Found in 8 Collections and/or Records:
Founded by Shlomo and Rivka (Wolman) Shulsinger, Camp Massad was the pre-eminent Hebrew camp in the United States. The collection, comprised of material donated by former staff, counselors, and campers contains administrative records, correspondence, newsletters, play scripts, photographs, oral histories and movies.
This collection contains applications, certificates, directories, yearbooks, and ephemera from the following summer camps: Jewish Ys and Centers Camp Arthur/Reeta (Zieglerville, PA); Union of American Hebrew Congregations Camp Harlam (Philadelphia, PA); Buck's Rock Work Camp (New Milford, CT); and Cejwin Camp (Port Jervis, NY).
The collection consists of memorabilia and research materials Hyman Bogen collected regarding the Hebrew Orphan Asylum of New York and its alumni association, the Seligman Solomon Society. A wide range of documents exist, such as orphanage and alumni publications, personal and academic histories, souvenir programs, articles and newslcippings, reports, files on certain individual alumni, correspondence, completed alumni questionnaires, photographs, veteran and census documents, a scrapbook, and banners and towels. The collection includes many HOA publications, the HOA annual reports, commemorative booklets, a centenial souvenir book, a farewell dinner program, camp Wehaha and Wakitan songbook, and evaluation reports. The collection contains several personal and academic histories as well as informal recollections of HOA written by alumni and graduate students of the Graduate School for Jewish Social Work. Burial lists of children interred at Beth El (1930s) and Salem Fields (1988) Cemeteries can be accessed as well. Of unusual interest are research files Hyman Bogen gathered for his book The Luckiest Orphans: A History of the Hebrew Orphan Asylum of New York and a possible book on the Franco and Goldman families. These include Samson Simpson (1780-1857) as well as the musical prodigies Franco and Goldman families who had ties to HOA. Another appealing item is the visitor book to Moses Ezekiel's Rome Studio (1896). HOA photographs are numerous and consist of the Broadway and Amsterdam building, individual groups, camps, boys scout troop, the band, HOA staff, confirmation classes, the 1941 farewell dinner, a 1945 seder, and a memorial to HOA plaque dedication. A scrapbook compiled by HOA librarian Mildred Stember offers a detailed view of HOA life in the 1920's. Seligman Solomon Society material includes the oldest existing SSS document, a musical program from 1889. Further material encompasses bulletins, dinner programs, anniversary books, and meeting minutes proposing the merger of SSS and Academy Alumni Association.
The collection documents the National Jewish Welfare Board's (JWB) evolution from an organization founded in 1917 to provide support for soldiers in times of war to an agency involved in all aspects of Jewish life both in the United States and abroad. In 1990 JWB recreated itself as the Jewish Community Centers Association of North America.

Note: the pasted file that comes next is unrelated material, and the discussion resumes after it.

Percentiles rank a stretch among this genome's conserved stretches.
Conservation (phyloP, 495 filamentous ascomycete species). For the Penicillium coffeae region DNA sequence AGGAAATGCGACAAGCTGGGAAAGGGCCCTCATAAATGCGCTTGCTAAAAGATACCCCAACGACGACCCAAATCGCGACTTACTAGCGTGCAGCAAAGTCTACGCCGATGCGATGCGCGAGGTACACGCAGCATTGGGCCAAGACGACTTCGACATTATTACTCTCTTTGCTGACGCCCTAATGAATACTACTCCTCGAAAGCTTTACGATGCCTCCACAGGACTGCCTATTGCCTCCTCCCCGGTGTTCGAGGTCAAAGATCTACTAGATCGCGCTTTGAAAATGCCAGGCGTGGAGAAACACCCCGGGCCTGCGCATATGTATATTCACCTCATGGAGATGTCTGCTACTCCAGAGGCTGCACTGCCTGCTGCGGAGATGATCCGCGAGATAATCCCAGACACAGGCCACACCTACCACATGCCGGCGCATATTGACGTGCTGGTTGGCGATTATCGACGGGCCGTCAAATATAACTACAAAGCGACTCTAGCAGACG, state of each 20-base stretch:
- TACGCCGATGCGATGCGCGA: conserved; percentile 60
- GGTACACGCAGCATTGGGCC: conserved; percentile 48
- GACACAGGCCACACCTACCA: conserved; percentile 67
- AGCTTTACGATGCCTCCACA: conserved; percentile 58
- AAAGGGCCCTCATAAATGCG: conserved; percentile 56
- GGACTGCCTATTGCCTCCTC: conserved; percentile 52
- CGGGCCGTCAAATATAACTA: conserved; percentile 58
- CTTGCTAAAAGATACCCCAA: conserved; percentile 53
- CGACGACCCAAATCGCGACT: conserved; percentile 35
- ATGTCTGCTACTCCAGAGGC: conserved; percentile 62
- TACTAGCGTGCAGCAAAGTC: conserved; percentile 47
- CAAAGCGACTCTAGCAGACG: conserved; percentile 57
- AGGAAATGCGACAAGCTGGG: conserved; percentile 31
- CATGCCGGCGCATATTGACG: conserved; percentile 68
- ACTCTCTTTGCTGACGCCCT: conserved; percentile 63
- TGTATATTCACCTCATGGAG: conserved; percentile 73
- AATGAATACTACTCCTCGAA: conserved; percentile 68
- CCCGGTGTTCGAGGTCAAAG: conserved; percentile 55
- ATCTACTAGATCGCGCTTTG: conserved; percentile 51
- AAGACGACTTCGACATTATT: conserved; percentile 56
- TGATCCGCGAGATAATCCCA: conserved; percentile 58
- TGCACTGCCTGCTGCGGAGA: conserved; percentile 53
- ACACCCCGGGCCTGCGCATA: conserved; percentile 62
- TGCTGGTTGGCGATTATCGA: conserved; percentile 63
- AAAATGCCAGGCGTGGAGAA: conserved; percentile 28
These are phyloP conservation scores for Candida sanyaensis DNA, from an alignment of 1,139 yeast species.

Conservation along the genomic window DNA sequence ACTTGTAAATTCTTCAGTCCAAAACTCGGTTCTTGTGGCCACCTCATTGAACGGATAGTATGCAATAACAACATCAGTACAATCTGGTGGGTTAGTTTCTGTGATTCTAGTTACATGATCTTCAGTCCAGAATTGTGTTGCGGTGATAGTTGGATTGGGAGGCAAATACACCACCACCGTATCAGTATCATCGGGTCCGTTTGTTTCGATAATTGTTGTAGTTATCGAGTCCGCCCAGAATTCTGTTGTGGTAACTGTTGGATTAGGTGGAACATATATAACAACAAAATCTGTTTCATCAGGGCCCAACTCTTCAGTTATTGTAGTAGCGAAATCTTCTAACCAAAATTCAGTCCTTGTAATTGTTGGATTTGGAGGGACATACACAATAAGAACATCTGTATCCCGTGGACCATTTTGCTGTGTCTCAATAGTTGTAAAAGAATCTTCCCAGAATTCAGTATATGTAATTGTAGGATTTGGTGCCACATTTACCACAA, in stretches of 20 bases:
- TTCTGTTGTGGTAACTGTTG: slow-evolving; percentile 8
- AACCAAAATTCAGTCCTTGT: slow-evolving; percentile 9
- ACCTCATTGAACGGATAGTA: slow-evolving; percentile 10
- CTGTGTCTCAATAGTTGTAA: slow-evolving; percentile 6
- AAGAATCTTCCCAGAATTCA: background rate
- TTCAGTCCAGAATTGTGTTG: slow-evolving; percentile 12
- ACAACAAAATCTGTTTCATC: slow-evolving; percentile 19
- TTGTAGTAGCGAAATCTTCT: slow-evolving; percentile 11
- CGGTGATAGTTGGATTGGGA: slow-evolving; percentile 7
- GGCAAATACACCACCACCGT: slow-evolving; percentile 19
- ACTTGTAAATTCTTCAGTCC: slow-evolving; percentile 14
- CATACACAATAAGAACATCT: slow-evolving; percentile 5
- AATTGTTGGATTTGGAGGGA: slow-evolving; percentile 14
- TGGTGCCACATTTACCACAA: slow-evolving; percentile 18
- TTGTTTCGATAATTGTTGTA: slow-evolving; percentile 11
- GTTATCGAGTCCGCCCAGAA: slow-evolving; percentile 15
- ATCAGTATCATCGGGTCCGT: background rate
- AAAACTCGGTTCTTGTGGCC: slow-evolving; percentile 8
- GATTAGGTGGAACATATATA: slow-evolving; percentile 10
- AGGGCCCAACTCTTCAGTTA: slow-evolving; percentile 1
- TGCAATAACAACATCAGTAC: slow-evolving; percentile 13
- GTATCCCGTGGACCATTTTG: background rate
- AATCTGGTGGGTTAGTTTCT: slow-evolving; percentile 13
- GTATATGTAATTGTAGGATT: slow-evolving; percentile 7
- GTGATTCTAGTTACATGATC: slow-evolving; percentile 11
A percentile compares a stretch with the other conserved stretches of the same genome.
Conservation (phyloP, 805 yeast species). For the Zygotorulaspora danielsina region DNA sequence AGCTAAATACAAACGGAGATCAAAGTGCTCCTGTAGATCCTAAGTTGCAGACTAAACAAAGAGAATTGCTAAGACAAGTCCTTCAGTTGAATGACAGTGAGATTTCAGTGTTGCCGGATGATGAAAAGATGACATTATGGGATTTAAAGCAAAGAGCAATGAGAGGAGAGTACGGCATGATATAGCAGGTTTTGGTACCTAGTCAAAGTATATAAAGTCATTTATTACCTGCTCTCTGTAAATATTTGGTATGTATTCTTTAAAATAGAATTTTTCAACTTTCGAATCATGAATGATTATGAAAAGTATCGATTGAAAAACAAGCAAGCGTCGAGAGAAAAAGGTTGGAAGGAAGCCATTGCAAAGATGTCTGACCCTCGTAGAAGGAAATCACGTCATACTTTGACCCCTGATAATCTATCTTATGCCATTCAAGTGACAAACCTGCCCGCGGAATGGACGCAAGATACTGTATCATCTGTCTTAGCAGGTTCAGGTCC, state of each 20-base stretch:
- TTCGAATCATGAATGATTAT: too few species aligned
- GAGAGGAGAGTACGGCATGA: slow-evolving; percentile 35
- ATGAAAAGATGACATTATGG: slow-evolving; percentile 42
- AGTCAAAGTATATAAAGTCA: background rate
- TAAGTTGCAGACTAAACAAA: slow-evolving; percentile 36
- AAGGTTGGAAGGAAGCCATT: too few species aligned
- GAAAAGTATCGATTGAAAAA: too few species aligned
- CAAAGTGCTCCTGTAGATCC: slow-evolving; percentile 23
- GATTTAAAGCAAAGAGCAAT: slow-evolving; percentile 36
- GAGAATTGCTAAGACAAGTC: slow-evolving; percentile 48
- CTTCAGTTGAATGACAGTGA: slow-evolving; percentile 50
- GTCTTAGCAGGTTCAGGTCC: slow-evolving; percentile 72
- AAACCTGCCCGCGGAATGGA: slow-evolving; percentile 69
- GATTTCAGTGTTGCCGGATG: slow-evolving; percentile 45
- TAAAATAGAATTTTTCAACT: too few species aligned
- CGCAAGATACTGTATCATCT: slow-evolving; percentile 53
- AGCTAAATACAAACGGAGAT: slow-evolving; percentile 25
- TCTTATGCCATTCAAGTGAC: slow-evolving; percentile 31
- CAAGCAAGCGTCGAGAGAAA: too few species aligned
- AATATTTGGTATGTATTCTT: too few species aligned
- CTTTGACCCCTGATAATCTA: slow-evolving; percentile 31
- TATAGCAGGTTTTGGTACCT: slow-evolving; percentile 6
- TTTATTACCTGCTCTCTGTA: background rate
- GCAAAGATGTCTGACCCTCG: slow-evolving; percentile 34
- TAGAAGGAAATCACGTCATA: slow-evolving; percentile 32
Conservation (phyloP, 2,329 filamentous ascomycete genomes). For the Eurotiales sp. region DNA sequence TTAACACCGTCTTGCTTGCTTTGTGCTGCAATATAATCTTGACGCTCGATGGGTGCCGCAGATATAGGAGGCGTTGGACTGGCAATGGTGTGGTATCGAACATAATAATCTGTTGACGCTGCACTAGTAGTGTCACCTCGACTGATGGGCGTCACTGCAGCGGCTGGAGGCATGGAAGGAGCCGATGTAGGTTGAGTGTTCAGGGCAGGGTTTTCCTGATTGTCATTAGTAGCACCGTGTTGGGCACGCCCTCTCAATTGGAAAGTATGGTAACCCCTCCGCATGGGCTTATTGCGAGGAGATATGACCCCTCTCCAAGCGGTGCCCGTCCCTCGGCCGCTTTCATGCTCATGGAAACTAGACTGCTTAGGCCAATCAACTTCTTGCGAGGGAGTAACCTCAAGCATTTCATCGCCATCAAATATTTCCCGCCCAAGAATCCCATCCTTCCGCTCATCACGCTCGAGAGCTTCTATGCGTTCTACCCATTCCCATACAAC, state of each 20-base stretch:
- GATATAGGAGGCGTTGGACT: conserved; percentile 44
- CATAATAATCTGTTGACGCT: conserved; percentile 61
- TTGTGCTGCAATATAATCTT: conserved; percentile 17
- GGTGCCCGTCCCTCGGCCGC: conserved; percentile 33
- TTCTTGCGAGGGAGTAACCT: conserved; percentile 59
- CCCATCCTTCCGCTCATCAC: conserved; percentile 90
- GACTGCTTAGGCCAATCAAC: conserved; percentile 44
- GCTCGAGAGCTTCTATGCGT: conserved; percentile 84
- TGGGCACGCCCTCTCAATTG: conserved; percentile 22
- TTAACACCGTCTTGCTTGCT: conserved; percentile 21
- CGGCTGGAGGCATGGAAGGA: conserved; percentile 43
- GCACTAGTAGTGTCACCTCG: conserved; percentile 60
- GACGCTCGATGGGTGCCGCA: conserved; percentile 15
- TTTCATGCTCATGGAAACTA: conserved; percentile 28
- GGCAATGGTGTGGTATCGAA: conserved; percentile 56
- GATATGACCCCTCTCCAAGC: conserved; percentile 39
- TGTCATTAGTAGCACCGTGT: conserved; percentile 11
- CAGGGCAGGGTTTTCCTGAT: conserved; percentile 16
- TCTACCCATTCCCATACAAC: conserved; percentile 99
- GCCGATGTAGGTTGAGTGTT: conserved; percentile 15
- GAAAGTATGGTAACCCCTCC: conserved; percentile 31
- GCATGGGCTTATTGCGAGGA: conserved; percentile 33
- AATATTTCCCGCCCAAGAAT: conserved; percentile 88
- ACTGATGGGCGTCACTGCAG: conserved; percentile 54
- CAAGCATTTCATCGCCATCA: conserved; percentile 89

Among the camp memorabilia photographed on this CD is personal and camp correspondence, songs, programs, and photographs. Ms. Miller attended Camp Ramah Canada between 1960-1961.
Collection consists of alumni invitations, a biographical sketch for David Carasso/Carson, a button, information regarding a parade Saginaw took part in to commemorate the 200th Anniversary of George Washington's inauguration (1989), news clippings, HOA Association "Rising Bell" newsletters(1984, 1987, 1999), an centennial anniversary program for HOA Association (1987), photographs, HOA songs, and a scrapbook. Of particular interest is the scrapbook compiled by Meyer Saginaw, which dates from 1935-1940. Also of interest are lyrics to HOA songs from 1936. The themes of the songs include Palestine, Purim, Shavous, and HOA summer camps Wakitan and Wehaha.
United Jewish Appeal-Federation of Jewish Philanthropies of New York is the organization that resulted from the mergers of various New York federations with the New York office of UJA. UJA-Federation and its predecessor organizations have been a central force for communal planning and philanthropy in the New York Jewish community since 1917, and in overseas Jewish communities since 1939. The largest section of this collection covers the Federation of Jewish Philanthropies and its predecessor organizations in Manhattan, the Bronx and Brooklyn. Important subject areas include Federation’s work with their affiliated agencies including detailed budget files through most of the 20th century; UJA’s programs in Israel and campaigns in New York during the 1960s and 1970s; an overview of the UJA-Federation Joint Campaign 1974-1986; and the day to day work of the successfully merged organizations 1986-2000.